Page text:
2 posts tagged World Breastfeeding Week
Recently we talked with Elena Mauer, deputy editor of TheBump.com and The Bump magazine about her top tips for eating well when breastfeeding.
Dedicated to offering “the inside scoop on pregnancy and parenting,” The Bump gives first-time parents the lowdown on fertility, pregnancy, birth, and babies with stage-by-stage advice, stylish ideas, local resources, and interactive tools, all in one savvy online community.
Find everything you need for baby and you for breastfeeding and more on zulily.
zulily: Should a breastfeeding mom continue to view herself as “eating for two”?
The Bump: No, and in fact a pregnant mom isn’t really eating for two either. During pregnancy you only need about 300 extra calories per day plus a little more in third trimester. While nursing, you probably burn around 500 extra calories per day but that doesn’t mean you need to eat that many extra each day. Mostly, you need to drink a lot of water while nursing to prevent dehydration.
For a long time, it was believed that women needed to eat more while nursing, but you won’t feel well if eating Doritos and other junk food. Having an infant in the house, you’re already most likely sleep-deprived, so eat healthy in order to feel the best you can. Most importantly, your diet should include:
- Lean protein
- Whole grain
- Lots of fruits and vegetables
- Sufficient calcium and iron (some doctors recommend continuing to take prenatal vitamins while nursing because your newbie is still taking calcium from you)
zulily: On your list of 10 Breastfeeding Super Foods, the only dairy item included is yogurt. Do you recommend that nursing mothers avoid other dairy products?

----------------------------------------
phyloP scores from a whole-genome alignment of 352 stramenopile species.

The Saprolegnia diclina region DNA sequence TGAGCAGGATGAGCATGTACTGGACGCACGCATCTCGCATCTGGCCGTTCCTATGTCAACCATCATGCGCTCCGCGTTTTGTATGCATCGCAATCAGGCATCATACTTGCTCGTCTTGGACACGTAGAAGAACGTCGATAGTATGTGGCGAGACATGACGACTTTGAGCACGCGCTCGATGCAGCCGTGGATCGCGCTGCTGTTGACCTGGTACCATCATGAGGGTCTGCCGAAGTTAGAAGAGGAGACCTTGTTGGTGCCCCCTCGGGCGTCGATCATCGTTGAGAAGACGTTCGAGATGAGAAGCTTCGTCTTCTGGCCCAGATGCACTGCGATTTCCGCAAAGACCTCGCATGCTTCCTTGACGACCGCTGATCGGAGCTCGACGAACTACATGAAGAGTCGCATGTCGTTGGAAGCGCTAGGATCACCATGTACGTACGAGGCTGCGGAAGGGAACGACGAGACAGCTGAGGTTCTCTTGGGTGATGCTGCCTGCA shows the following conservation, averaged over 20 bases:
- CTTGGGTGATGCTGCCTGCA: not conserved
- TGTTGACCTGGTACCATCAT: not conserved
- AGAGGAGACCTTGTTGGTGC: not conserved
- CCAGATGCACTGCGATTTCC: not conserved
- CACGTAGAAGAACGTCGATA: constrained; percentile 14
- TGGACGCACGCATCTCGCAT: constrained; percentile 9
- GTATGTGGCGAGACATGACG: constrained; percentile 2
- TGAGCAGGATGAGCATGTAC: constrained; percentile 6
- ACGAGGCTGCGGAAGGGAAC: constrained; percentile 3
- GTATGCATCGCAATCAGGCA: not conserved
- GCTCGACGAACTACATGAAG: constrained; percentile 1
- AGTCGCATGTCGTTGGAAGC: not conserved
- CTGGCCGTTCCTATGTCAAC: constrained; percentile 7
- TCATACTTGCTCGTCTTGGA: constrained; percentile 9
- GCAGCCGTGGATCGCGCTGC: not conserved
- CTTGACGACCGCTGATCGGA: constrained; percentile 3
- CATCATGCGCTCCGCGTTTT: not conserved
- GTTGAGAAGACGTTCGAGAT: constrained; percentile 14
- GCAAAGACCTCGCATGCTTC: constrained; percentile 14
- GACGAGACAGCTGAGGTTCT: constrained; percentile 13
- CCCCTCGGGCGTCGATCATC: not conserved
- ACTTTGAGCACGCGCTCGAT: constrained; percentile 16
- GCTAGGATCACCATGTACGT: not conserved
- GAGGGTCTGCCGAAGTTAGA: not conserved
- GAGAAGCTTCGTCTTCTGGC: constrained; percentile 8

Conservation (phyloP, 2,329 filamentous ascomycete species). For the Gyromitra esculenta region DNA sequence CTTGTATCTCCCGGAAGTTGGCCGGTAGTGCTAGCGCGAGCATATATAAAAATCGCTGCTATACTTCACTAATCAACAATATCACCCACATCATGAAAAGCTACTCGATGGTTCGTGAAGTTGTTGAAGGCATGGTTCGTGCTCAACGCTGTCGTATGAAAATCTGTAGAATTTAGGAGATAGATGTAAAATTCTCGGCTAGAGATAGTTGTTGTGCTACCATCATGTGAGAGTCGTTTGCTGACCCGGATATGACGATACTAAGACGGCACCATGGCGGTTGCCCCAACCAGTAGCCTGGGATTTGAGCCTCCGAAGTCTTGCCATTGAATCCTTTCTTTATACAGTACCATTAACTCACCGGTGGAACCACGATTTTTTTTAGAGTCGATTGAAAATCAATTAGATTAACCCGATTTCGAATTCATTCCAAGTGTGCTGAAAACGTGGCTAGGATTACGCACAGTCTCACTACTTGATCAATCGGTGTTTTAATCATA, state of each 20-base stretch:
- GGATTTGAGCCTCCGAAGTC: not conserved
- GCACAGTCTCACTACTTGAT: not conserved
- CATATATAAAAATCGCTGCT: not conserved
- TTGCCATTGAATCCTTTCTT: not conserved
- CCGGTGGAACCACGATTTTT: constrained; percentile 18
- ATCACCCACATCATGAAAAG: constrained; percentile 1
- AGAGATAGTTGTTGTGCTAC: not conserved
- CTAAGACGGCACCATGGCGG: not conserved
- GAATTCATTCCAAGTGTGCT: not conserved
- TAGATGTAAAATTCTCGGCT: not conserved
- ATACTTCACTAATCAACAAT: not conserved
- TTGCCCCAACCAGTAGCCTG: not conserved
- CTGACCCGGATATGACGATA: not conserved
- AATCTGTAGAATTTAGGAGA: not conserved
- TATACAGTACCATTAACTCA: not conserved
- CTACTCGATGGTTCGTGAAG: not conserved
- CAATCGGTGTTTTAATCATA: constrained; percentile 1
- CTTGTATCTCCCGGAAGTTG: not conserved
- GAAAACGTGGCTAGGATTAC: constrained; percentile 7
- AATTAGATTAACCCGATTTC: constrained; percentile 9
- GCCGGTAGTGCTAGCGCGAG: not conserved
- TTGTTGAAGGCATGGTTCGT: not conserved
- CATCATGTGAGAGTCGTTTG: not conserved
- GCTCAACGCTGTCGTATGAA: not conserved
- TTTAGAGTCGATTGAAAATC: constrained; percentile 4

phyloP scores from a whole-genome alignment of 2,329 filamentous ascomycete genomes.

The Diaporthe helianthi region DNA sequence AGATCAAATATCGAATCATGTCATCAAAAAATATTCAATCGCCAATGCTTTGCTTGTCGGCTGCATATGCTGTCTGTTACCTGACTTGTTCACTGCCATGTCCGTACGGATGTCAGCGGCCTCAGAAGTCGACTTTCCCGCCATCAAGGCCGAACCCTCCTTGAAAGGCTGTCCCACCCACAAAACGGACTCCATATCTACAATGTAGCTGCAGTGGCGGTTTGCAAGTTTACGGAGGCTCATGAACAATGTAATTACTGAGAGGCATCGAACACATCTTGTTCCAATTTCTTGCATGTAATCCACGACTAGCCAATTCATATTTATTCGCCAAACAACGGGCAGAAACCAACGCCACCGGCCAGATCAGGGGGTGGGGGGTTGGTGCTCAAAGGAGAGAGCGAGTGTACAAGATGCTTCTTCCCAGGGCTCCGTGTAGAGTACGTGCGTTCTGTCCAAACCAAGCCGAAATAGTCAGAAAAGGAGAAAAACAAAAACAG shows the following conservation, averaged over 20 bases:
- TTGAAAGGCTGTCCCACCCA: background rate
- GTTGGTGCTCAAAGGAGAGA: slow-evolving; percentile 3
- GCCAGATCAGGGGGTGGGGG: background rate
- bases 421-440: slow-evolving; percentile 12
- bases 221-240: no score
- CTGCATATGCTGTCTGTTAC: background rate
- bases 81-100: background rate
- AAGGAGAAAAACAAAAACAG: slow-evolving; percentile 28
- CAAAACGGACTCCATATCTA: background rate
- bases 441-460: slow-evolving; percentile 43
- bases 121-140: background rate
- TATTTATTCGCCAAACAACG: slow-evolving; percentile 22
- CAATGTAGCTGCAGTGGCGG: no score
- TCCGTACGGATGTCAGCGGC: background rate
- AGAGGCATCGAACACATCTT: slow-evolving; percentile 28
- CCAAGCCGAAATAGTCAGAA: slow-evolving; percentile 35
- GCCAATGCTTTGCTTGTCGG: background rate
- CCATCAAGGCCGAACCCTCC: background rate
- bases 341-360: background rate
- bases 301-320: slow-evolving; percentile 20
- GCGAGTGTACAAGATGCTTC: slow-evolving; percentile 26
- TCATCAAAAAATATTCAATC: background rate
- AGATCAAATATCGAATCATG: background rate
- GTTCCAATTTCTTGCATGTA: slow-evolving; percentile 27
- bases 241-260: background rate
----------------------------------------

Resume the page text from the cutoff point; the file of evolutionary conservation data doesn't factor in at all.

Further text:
The Bump: Some young babies have milk protein intolerance which means they’re digestive systems aren’t ready to digest dairy yet. It’s not that common, however, and if the doctor hasn’t told you to avoid dairy, you don’t have to. Although you have the option of drinking milk, you don’t have to drink milk to make milk. Dairy alternatives for getting calcium include leafy greens such as spinach and broccoli, almonds and fish like canned salmon with bones.
zulily: What foods does a mom especially want to avoid while breastfeeding?
The Bump: Most foods are not to be avoided completely, but a few should be consumed in moderation. These include:
- Alcohol. It’s ok to drink a glass of wine but you just need to wait awhile before nursing baby again. And don’t overdo it. It’s pretty safe to wait about two hours after drinking one glass of wine or beer before nursing.
- Caffeine. Consume in moderation, which means no more than two to three cups per day. Caffeine gets in a nursing mom’s bloodstream and can make baby jittery and disrupt sleep cycles.
- High mercury fish. These are big fish that live a long time such as shark and swordfish that you’ve already been avoiding during pregnancy. Doctors recommend limiting low mercury fish such as shrimp to about 12 ounces (2 meals) per week. These have omega 3 and other good nutrients you need, so they’re good to include in proper amounts in your weekly menu. Mercury has been linked to brain problems but it’s actually unknown how mercury affects a baby’s brain.
- Peppermint. It could intervene with milk production if consumed in high doses. However, dinner mints or an occasional cup of peppermint tea is fine.
- Sage. Same as peppermint. You can still eat Grandma’s Thanksgiving stuffing flavored with sage.
zulily: What might an ideal day’s menu look like for a breastfeeding mom?
The Bump: Oatmeal really is a great all-around super food. It contains whole grains, fibers and iron that new moms really need plus it’s easy to prepare and fills you up. Add berries or other fruit such as apricots and sprinkle sliced almonds on top for a quick, nutritious breakfast. Pour low-fat milk on it or eat yogurt on the side so you can boost your calcium level early in the day.